• Sub-optimal rewards. This risk can be reduced by acting on on-chain alerts for sync committee participation, missed attestations, missed block proposals, and so on.

Thanks Stefan for kickstarting the discussion! One of the great things about decentralized protocols and DAOs is the many different ways you can approach a challenge or set of problems. I think the guiding questions you’ve posed are certainly in the right direction, but perhaps disagree a bit in terms of follow-through.

I would like to try to lay some groundwork in terms of how I think of the protocol:

  • The Lido on Ethereum protocol is essentially software / middleware. It doesn’t have agency and can only do things which it is programmed to do, either as a reaction to things that happen to/from it, or through interactions with it by third parties.
  • The DAO, to the extent through which it can action things (via votes), should attempt to be a guardian of (a) the protocol (lido on Ethereum), (b) its users, and (c) the underlying network. It’s essentially a utility maximization <> risk minimization exercise.
    • Because Ethereum is stronger when it’s robust, this means things like fostering decentralization, diversity, and variety, versus picking just what is “most profitable” and focusing on that.
    • As the protocol matures, the things which the DAO can do and its total power of the protocol should minimize, and its role in the routine functioning of the protocol should basically end up somewhere between “none at all” to “in case of emergency, break glass”. There are technical limitations (e.g. lack of withdrawals until recently, ability to consume beacon state in the EL directly, etc.) which substantially affect the potential and practical mechanisms of trying to make the protocol fully autonomous, but DAO involvement it should be minimized at every step of the way based on context, protocol design decisions, and technical environment limitations.

What does this mean for NOs and other entities interacting with the protocol and the DAO? I agree that it makes sense to have a more structured approach for how the NOs interacting with the protocol may deal with emergencies / incidents, however, as far as the DAO is concerned, I think the approach should be more of something like a policy rather than a procedure. Basically: it should outline what the goals are, what the expected results are, and what happens if the expected results are not achieved. Node Operators can then be encouraged to do their own thing, in their own way, within the set of objectives that aim for a robust validator set for the protocol and Ethereum. Ideally, NOs collaborate and coordinate on developing these operational practices and they (and the wider community) hold each other accountable, vs needing the DAO to do it.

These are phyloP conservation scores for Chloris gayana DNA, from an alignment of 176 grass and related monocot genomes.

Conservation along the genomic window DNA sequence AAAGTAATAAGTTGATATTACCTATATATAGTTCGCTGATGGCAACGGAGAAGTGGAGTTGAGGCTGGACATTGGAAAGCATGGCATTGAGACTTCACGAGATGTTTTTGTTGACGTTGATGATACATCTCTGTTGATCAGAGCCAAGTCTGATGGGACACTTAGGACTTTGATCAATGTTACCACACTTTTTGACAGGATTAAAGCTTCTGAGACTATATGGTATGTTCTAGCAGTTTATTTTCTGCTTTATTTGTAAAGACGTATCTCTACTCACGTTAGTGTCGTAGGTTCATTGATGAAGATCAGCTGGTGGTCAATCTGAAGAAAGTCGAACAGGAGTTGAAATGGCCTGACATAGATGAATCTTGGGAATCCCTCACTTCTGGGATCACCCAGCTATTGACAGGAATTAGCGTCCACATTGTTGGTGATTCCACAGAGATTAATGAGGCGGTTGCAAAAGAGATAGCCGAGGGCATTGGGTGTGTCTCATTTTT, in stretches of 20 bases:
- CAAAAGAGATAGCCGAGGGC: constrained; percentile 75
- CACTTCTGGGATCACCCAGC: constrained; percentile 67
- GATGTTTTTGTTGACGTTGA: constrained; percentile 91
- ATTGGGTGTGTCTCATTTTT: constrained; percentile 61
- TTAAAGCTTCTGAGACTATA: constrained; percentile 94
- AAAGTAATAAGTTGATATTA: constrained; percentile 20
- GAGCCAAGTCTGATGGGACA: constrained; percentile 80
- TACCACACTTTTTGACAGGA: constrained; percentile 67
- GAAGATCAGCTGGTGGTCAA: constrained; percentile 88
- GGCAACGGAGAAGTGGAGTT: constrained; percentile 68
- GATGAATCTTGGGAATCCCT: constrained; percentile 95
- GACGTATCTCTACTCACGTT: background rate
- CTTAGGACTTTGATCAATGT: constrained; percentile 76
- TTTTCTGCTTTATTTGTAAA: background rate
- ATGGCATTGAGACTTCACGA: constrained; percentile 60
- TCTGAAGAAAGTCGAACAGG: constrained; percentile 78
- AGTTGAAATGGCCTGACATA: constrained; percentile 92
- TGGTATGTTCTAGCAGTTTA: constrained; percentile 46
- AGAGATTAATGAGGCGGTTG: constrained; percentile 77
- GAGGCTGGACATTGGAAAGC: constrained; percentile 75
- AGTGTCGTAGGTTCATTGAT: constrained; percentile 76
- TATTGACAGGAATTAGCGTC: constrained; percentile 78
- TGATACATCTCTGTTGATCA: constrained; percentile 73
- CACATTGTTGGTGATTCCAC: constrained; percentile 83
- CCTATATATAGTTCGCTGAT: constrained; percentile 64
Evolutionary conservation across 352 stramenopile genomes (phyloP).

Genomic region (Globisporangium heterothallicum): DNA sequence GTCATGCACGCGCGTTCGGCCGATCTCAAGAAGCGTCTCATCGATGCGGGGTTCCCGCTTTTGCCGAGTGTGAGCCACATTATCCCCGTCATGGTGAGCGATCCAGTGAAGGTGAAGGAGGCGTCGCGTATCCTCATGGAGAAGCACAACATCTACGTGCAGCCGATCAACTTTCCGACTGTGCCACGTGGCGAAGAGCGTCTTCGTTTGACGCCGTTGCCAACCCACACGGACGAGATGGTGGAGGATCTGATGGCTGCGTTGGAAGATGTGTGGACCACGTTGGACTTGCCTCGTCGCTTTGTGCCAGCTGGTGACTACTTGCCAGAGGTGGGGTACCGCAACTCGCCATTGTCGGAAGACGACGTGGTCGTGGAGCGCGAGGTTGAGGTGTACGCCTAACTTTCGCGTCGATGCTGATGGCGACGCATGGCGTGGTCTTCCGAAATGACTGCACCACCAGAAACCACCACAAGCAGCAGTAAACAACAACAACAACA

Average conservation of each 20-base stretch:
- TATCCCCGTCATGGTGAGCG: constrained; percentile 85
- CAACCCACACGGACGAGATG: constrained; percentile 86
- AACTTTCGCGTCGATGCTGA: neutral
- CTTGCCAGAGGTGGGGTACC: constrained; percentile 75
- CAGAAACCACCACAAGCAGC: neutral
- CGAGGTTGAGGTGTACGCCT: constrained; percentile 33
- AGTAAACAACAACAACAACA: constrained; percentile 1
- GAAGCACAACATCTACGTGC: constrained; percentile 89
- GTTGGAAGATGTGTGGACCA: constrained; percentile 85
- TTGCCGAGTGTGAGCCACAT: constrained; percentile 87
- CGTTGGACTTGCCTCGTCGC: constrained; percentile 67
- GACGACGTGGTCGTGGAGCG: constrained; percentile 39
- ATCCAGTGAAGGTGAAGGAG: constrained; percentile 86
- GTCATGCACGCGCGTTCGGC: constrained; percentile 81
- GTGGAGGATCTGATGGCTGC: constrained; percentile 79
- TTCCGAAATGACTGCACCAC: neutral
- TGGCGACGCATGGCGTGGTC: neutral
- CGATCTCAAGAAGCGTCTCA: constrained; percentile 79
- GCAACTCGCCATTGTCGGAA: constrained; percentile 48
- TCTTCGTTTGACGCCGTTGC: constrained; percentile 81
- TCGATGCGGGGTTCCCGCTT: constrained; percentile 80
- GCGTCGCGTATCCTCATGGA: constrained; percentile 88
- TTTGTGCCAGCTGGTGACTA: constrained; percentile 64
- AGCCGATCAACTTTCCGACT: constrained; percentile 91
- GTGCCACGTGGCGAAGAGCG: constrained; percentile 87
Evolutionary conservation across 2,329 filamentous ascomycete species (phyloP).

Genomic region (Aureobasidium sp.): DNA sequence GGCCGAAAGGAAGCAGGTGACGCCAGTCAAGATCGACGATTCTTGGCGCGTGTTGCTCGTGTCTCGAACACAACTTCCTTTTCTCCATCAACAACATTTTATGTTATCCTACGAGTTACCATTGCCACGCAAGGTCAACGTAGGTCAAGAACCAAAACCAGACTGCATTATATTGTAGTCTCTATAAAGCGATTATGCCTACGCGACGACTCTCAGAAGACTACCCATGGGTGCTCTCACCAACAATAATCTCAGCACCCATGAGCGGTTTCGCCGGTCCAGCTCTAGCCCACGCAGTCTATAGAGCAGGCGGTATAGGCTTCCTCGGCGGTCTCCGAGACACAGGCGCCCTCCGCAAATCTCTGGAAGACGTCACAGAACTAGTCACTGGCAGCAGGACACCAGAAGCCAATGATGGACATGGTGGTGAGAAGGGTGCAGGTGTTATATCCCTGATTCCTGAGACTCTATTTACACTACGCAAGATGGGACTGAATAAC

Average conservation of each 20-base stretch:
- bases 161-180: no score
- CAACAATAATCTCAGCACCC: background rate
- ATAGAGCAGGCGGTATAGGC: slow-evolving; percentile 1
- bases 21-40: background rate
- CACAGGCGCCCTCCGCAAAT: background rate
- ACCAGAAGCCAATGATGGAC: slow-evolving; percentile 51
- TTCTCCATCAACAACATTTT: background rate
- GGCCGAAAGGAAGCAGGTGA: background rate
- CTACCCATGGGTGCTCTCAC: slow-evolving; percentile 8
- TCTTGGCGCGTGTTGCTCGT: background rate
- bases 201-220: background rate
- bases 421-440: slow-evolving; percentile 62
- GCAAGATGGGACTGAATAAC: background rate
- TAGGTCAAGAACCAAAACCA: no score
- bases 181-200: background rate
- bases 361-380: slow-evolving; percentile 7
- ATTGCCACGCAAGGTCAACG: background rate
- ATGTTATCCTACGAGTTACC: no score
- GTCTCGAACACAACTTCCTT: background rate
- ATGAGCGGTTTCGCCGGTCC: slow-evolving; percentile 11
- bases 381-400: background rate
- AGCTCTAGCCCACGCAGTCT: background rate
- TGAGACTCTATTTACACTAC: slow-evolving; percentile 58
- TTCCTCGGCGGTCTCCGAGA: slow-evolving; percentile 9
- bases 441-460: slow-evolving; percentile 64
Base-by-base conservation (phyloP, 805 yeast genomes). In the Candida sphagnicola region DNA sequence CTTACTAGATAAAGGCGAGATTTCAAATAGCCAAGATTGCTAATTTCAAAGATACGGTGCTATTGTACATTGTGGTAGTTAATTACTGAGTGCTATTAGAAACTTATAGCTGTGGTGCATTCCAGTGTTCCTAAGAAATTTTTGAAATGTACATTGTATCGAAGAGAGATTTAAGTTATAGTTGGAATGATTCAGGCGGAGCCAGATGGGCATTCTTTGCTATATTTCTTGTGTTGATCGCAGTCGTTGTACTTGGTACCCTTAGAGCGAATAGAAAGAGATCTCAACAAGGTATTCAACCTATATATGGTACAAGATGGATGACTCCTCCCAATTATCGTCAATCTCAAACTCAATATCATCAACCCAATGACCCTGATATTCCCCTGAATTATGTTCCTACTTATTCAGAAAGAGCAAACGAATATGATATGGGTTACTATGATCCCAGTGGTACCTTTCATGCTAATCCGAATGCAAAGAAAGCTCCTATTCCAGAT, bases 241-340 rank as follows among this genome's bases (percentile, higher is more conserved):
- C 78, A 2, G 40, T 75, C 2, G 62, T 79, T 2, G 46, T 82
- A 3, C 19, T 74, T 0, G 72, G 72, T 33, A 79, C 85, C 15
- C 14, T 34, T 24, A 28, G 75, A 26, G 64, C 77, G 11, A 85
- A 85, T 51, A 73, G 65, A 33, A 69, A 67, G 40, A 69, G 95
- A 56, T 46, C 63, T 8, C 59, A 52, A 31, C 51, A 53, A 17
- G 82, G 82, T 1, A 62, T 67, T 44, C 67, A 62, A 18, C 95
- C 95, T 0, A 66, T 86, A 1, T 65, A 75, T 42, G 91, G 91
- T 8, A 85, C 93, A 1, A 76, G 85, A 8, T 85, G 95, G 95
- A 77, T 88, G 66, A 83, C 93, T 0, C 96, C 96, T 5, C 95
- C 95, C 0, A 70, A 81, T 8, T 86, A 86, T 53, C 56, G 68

• I don’t think the DAO should enforce or be involved in the reviewing/checking of specific practices (eg via workstream contributors). I think the community of NOs can certainly do so, and there can be a culture of sharing of information, tools / processes, and self-reporting relevant information, and the DAO could support this effort (e.g. via grants, open source tooling, collaborations with 3rd parties to offer things like security and process assurance frameworks and audits). But, I don’t think it’s the DAO’s job to be an arbiter or an enforcer of “these are the right procedures” and “do you have the right procedures set up”. There’s a few reasons for this:
    • For the protocol to truly be permissionless, NOs should be able to interact with the protocol without requiring this kind of effort by the DAO or DAO contributors
    • The protocol’s design should be built to minimize risk via various mechanisms (e.g. selection of professional operators, bonding, scoring, etc). As the protocol matures, and more options are available, the manner in which NOs can interact with the protocol will widen, the number of NOs who interact with it will increase drastically, and it is not practical for the DAO to enforce anything that isn’t results-based.
    • Establishing and requiring conformity amongst practices can lead to correlated failure and doesn’t allow for NO “opinionatedness” in certain things where an NO may do things differently for a variety of reasons (and doing differently is fine, provided that it’s done correctly).
  • Instead, assessment of these things can be largely results based, kind of like the approaches followed in the proposed Validator Exits Policy and the ratified Block Proposer Reward Policy. The latter does entail a measure of “this is how you should do it” given the large set of technical and security considerations, but the policy itself stipulates that other mechanisms could be utilized by NOs provided they are discussed, assessed, and tested first).
  • NOs can and should be encouraged to co-develop these detailed operational and security processes / practices / standards and self-regulate.
  • The DAO then only really needs to worry about getting involved in edge cases where, for example, self-regulation has failed, the protocol has been endangered, serious outages / incidents may have caused doubt with regards to the continued performant or sustainable operations of an NO, “real world” (meatspace) events which the protocol cannot address necessitate action, or the trust between participants in the protocol has been damaged.